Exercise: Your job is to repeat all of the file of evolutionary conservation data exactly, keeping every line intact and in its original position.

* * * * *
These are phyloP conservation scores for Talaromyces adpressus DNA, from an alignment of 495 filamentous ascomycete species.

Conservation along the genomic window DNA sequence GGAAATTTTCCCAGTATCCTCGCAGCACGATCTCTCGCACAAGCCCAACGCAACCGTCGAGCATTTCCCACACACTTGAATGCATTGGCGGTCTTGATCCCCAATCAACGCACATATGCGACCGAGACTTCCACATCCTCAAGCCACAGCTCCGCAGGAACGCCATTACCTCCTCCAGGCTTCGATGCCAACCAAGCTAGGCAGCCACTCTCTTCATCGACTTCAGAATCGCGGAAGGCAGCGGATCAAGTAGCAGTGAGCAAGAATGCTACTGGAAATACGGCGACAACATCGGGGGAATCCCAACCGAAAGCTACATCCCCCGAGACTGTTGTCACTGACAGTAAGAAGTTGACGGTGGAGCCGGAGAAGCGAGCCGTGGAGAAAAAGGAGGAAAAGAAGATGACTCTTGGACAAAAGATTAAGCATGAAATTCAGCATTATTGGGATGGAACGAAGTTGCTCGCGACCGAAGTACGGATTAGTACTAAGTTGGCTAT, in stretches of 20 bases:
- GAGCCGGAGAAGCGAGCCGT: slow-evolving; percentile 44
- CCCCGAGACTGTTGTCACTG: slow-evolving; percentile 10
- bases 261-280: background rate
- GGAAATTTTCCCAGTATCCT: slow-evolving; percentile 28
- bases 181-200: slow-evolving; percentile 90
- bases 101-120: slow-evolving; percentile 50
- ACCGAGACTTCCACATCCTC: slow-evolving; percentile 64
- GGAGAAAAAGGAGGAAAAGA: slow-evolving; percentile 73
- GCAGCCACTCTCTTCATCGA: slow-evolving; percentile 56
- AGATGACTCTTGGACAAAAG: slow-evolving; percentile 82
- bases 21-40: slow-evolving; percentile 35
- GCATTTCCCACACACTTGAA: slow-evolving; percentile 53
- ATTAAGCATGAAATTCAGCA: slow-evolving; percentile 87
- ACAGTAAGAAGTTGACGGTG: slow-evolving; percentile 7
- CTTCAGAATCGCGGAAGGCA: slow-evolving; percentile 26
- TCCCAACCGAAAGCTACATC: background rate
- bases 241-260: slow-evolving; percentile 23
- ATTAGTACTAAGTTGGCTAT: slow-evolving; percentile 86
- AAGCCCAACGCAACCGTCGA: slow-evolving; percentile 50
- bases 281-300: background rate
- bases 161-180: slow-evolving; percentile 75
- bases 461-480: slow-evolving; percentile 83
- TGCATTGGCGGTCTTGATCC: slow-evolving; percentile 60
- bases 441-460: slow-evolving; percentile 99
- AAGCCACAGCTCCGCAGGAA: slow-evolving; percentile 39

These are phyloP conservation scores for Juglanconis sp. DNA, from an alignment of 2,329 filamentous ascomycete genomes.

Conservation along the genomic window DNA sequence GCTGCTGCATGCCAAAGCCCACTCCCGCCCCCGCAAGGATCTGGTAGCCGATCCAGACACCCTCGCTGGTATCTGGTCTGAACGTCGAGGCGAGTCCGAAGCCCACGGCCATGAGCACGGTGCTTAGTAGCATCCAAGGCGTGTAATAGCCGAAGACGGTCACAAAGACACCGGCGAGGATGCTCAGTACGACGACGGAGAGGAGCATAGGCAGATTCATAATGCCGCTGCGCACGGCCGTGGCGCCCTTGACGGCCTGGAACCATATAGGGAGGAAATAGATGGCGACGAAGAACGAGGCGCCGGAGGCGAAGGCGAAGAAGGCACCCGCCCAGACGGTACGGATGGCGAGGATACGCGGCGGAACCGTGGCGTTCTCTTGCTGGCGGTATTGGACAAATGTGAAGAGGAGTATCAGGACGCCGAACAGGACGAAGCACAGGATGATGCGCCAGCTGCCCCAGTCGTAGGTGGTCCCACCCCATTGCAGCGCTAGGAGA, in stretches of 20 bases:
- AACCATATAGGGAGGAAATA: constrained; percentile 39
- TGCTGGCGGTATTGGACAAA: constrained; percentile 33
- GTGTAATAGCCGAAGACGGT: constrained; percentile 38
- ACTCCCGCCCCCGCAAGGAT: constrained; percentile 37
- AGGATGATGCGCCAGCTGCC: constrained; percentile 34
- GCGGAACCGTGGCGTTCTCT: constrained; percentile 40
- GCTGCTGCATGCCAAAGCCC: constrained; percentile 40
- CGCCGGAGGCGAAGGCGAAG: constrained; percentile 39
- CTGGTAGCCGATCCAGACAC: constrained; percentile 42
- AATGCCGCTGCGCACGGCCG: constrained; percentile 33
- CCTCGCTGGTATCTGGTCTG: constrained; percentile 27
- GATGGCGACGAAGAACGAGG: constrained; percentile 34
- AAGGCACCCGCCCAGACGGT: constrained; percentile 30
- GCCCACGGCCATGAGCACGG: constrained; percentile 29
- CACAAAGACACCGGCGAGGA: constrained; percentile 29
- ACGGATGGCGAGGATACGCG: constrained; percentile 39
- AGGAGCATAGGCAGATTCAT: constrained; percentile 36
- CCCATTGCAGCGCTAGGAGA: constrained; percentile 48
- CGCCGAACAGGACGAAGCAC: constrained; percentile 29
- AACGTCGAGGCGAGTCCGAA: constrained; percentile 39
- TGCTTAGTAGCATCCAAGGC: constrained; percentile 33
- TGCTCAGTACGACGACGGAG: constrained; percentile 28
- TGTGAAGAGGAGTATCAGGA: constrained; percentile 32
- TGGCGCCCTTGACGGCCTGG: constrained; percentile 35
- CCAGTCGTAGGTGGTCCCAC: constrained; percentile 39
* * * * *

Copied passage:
These are phyloP conservation scores for Talaromyces adpressus DNA, from an alignment of 495 filamentous ascomycete species.

Conservation along the genomic window DNA sequence GGAAATTTTCCCAGTATCCTCGCAGCACGATCTCTCGCACAAGCCCAACGCAACCGTCGAGCATTTCCCACACACTTGAATGCATTGGCGGTCTTGATCCCCAATCAACGCACATATGCGACCGAGACTTCCACATCCTCAAGCCACAGCTCCGCAGGAACGCCATTACCTCCTCCAGGCTTCGATGCCAACCAAGCTAGGCAGCCACTCTCTTCATCGACTTCAGAATCGCGGAAGGCAGCGGATCAAGTAGCAGTGAGCAAGAATGCTACTGGAAATACGGCGACAACATCGGGGGAATCCCAACCGAAAGCTACATCCCCCGAGACTGTTGTCACTGACAGTAAGAAGTTGACGGTGGAGCCGGAGAAGCGAGCCGTGGAGAAAAAGGAGGAAAAGAAGATGACTCTTGGACAAAAGATTAAGCATGAAATTCAGCATTATTGGGATGGAACGAAGTTGCTCGCGACCGAAGTACGGATTAGTACTAAGTTGGCTAT, in stretches of 20 bases:
- GAGCCGGAGAAGCGAGCCGT: slow-evolving; percentile 44
- CCCCGAGACTGTTGTCACTG: slow-evolving; percentile 10
- bases 261-280: background rate
- GGAAATTTTCCCAGTATCCT: slow-evolving; percentile 28
- bases 181-200: slow-evolving; percentile 90
- bases 101-120: slow-evolving; percentile 50
- ACCGAGACTTCCACATCCTC: slow-evolving; percentile 64
- GGAGAAAAAGGAGGAAAAGA: slow-evolving; percentile 73
- GCAGCCACTCTCTTCATCGA: slow-evolving; percentile 56
- AGATGACTCTTGGACAAAAG: slow-evolving; percentile 82
- bases 21-40: slow-evolving; percentile 35
- GCATTTCCCACACACTTGAA: slow-evolving; percentile 53
- ATTAAGCATGAAATTCAGCA: slow-evolving; percentile 87
- ACAGTAAGAAGTTGACGGTG: slow-evolving; percentile 7
- CTTCAGAATCGCGGAAGGCA: slow-evolving; percentile 26
- TCCCAACCGAAAGCTACATC: background rate
- bases 241-260: slow-evolving; percentile 23
- ATTAGTACTAAGTTGGCTAT: slow-evolving; percentile 86
- AAGCCCAACGCAACCGTCGA: slow-evolving; percentile 50
- bases 281-300: background rate
- bases 161-180: slow-evolving; percentile 75
- bases 461-480: slow-evolving; percentile 83
- TGCATTGGCGGTCTTGATCC: slow-evolving; percentile 60
- bases 441-460: slow-evolving; percentile 99
- AAGCCACAGCTCCGCAGGAA: slow-evolving; percentile 39

These are phyloP conservation scores for Juglanconis sp. DNA, from an alignment of 2,329 filamentous ascomycete genomes.

Conservation along the genomic window DNA sequence GCTGCTGCATGCCAAAGCCCACTCCCGCCCCCGCAAGGATCTGGTAGCCGATCCAGACACCCTCGCTGGTATCTGGTCTGAACGTCGAGGCGAGTCCGAAGCCCACGGCCATGAGCACGGTGCTTAGTAGCATCCAAGGCGTGTAATAGCCGAAGACGGTCACAAAGACACCGGCGAGGATGCTCAGTACGACGACGGAGAGGAGCATAGGCAGATTCATAATGCCGCTGCGCACGGCCGTGGCGCCCTTGACGGCCTGGAACCATATAGGGAGGAAATAGATGGCGACGAAGAACGAGGCGCCGGAGGCGAAGGCGAAGAAGGCACCCGCCCAGACGGTACGGATGGCGAGGATACGCGGCGGAACCGTGGCGTTCTCTTGCTGGCGGTATTGGACAAATGTGAAGAGGAGTATCAGGACGCCGAACAGGACGAAGCACAGGATGATGCGCCAGCTGCCCCAGTCGTAGGTGGTCCCACCCCATTGCAGCGCTAGGAGA, in stretches of 20 bases:
- AACCATATAGGGAGGAAATA: constrained; percentile 39
- TGCTGGCGGTATTGGACAAA: constrained; percentile 33
- GTGTAATAGCCGAAGACGGT: constrained; percentile 38
- ACTCCCGCCCCCGCAAGGAT: constrained; percentile 37
- AGGATGATGCGCCAGCTGCC: constrained; percentile 34
- GCGGAACCGTGGCGTTCTCT: constrained; percentile 40
- GCTGCTGCATGCCAAAGCCC: constrained; percentile 40
- CGCCGGAGGCGAAGGCGAAG: constrained; percentile 39
- CTGGTAGCCGATCCAGACAC: constrained; percentile 42
- AATGCCGCTGCGCACGGCCG: constrained; percentile 33
- CCTCGCTGGTATCTGGTCTG: constrained; percentile 27
- GATGGCGACGAAGAACGAGG: constrained; percentile 34
- AAGGCACCCGCCCAGACGGT: constrained; percentile 30
- GCCCACGGCCATGAGCACGG: constrained; percentile 29
- CACAAAGACACCGGCGAGGA: constrained; percentile 29
- ACGGATGGCGAGGATACGCG: constrained; percentile 39
- AGGAGCATAGGCAGATTCAT: constrained; percentile 36
- CCCATTGCAGCGCTAGGAGA: constrained; percentile 48
- CGCCGAACAGGACGAAGCAC: constrained; percentile 29
- AACGTCGAGGCGAGTCCGAA: constrained; percentile 39
- TGCTTAGTAGCATCCAAGGC: constrained; percentile 33
- TGCTCAGTACGACGACGGAG: constrained; percentile 28
- TGTGAAGAGGAGTATCAGGA: constrained; percentile 32
- TGGCGCCCTTGACGGCCTGG: constrained; percentile 35
- CCAGTCGTAGGTGGTCCCAC: constrained; percentile 39